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WHAT A BODY REMEMBERS

A MEMOIR OF SEXUAL ASSAULT AND ITS AFTERMATH

An honest, nuanced look at what it means to carry on after a traumatic event.

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One woman’s account of a harrowing attack in Berkeley, California, and its aftermath.

In 1984, Stefano (The Secret Games of Words, 2015) was an undergraduate at the University of California, Berkeley. She had no luck joining a sorority, although she soon found an intriguing vocation: campus police aide, which involved “patrolling campus and surrounding neighborhoods, calling in suspicious activity.” She saw some unusual things in her time on the job, such as when she directed traffic (including stoned attendees on foot) at a Grateful Dead concert. One night, after leaving work, she was walking home alone and about to enter her apartment when she was threatened by a man with a knife. The attacker pinned her from behind, put his hand over her mouth, and pressed himself against her; he brought the knife up to her throat, but she managed to scream, and he fled. Although the author wasn’t physically injured, the book ably examines the many aftereffects of such an ordeal. She writes of a useless on-campus counseling session with a graduate student and of an unfriendly court system. Later in life, the author became a defense attorney and found herself arguing in court on behalf of people who were accused of crimes not unlike her attacker’s and grilling victims not unlike herself. The book clearly illustrates how life continues after one’s trauma and how strange, unexpected things can happen, as when the author saw her attacker in a grocery store later the same summer; stunned, she thought, “Attackers have to eat too.” The book loses some of its focus in later chapters; for example, regarding a return visit to Berkeley in 2014, she mentions some rather obvious ways that the city had changed (back in 1984, she notes, “No one blogged….There were no paninis, just sandwiches”). Still, later portions yield some potent material. What happened to the man with the knife? The answer, provided here, is chilling.

An honest, nuanced look at what it means to carry on after a traumatic event.    

Pub Date: June 11, 2019

ISBN: 978-1-947856-95-0

Page Count: 312

Publisher: Rare Bird Books

Review Posted Online: Feb. 8, 2020

NIGHT

The author's youthfulness helps to assure the inevitable comparison with the Anne Frank diary although over and above the...

Elie Wiesel spent his early years in a small Transylvanian town as one of four children. 

He was the only one of the family to survive what Francois Maurois, in his introduction, calls the "human holocaust" of the persecution of the Jews, which began with the restrictions, the singularization of the yellow star, the enclosure within the ghetto, and went on to the mass deportations to the ovens of Auschwitz and Buchenwald. There are unforgettable and horrifying scenes here in this spare and sombre memoir of this experience of the hanging of a child, of his first farewell with his father who leaves him an inheritance of a knife and a spoon, and of his last goodbye at Buchenwald his father's corpse is already cold let alone the long months of survival under unconscionable conditions.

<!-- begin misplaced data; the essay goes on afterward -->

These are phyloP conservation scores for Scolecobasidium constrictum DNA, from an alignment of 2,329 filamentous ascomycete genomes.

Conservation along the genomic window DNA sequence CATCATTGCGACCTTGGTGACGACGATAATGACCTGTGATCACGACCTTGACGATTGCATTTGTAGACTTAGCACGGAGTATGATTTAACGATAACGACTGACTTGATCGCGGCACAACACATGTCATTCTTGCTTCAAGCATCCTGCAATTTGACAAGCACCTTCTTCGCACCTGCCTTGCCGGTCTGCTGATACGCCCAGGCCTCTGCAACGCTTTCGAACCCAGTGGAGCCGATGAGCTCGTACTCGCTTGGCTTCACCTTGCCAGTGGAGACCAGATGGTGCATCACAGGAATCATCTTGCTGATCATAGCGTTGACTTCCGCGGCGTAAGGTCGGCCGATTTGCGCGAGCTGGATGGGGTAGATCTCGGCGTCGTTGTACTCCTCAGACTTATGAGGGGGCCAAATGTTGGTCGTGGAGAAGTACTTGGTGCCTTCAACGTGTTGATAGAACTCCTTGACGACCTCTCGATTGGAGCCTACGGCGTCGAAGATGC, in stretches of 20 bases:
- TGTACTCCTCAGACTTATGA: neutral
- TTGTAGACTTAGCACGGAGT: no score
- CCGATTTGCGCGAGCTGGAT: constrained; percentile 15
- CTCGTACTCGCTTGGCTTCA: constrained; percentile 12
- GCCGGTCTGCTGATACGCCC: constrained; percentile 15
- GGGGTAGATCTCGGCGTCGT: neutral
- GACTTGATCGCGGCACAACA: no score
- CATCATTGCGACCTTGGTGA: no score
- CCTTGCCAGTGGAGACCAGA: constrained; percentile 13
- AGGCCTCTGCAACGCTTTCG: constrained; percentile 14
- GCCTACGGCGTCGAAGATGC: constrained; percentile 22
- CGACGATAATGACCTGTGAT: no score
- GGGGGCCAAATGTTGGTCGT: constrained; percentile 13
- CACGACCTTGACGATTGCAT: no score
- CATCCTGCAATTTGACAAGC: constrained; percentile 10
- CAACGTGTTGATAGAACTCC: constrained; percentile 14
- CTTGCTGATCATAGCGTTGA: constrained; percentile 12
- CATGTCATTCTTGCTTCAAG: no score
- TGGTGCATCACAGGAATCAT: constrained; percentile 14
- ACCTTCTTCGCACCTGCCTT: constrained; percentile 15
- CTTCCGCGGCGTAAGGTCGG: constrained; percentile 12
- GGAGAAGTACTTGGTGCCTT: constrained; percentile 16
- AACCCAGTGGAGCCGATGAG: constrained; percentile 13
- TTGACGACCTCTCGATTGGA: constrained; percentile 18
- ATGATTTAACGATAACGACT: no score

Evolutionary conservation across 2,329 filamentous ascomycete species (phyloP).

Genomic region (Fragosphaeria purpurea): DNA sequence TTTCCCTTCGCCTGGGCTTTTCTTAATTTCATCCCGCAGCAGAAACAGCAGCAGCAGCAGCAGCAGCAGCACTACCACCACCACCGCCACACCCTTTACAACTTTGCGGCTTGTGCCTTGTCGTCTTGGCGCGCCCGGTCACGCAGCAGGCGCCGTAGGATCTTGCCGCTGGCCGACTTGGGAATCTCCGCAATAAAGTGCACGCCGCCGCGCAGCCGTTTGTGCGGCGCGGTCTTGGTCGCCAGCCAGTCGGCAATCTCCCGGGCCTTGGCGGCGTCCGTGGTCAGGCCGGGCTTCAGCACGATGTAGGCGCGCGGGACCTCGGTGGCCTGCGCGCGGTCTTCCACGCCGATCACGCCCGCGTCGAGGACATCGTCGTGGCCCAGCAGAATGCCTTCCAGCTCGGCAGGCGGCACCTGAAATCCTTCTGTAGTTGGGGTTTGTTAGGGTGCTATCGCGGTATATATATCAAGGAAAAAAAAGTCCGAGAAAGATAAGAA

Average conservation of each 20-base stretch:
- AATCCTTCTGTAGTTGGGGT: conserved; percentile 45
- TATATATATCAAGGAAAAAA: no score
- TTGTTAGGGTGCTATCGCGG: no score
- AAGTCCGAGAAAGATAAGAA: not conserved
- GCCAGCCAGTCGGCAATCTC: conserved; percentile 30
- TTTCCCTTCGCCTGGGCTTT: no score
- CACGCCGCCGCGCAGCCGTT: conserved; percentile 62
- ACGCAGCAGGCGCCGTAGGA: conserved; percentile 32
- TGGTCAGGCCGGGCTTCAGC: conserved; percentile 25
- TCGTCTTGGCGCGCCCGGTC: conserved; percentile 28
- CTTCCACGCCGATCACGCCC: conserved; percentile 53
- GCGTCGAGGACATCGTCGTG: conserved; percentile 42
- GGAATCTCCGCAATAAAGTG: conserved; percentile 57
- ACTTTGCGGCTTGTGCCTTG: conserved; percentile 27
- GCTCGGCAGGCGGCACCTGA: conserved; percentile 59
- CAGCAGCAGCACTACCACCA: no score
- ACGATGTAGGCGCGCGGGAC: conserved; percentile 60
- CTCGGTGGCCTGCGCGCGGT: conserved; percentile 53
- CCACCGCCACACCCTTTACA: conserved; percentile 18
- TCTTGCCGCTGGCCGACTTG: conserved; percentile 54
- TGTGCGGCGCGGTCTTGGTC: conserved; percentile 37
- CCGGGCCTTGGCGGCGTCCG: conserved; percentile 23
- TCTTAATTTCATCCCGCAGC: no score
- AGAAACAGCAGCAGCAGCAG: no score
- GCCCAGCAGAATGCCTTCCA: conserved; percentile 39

The author's youthfulness helps to assure the inevitable comparison with the Anne Frank diary although over and above the sphere of suffering shared, and in this case extended to the death march itself, there is no spiritual or emotional legacy here to offset any reader reluctance.

Pub Date: Jan. 16, 2006

ISBN: 0374500010

Page Count: 120

Publisher: Hill & Wang

Review Posted Online: Oct. 7, 2011

Kirkus Reviews Issue: Jan. 15, 2006

THE PURSUIT OF HAPPYNESS

FROM MEAN STREETS TO WALL STREET

Well-told and admonitory.

Young-rags-to-mature-riches memoir by broker and motivational speaker Gardner.

Born and raised in the Milwaukee ghetto, the author pulled himself up from considerable disadvantage. He was fatherless, and his adored mother wasn’t always around; once, as a child, he spied her at a family funeral accompanied by a prison guard. When beautiful, evanescent Moms was there, Chris also had to deal with Freddie “I ain’t your goddamn daddy!” Triplett, one of the meanest stepfathers in recent literature. Chris did “the dozens” with the homies, boosted a bit and in the course of youthful adventure was raped. His heroes were Miles Davis, James Brown and Muhammad Ali. Meanwhile, at the behest of Moms, he developed a fondness for reading. He joined the Navy and became a medic (preparing badass Marines for proctology), and a proficient lab technician. Moving up in San Francisco, married and then divorced, he sold medical supplies. He was recruited as a trainee at Dean Witter just around the time he became a homeless single father. All his belongings in a shopping cart, Gardner sometimes slept with his young son at the office (apparently undiscovered by the night cleaning crew). The two also frequently bedded down in a public restroom. After Gardner’s talents were finally appreciated by the firm of Bear Stearns, his American Dream became real. He got the cool duds, hot car and fine ladies so coveted from afar back in the day. He even had a meeting with Nelson Mandela. Through it all, he remained a prideful parent. His own no-daddy blues are gone now.

Well-told and admonitory.

Pub Date: June 1, 2006

ISBN: 0-06-074486-3

Page Count: 320

Publisher: Amistad/HarperCollins

Review Posted Online: May 19, 2010

Kirkus Reviews Issue: March 15, 2006

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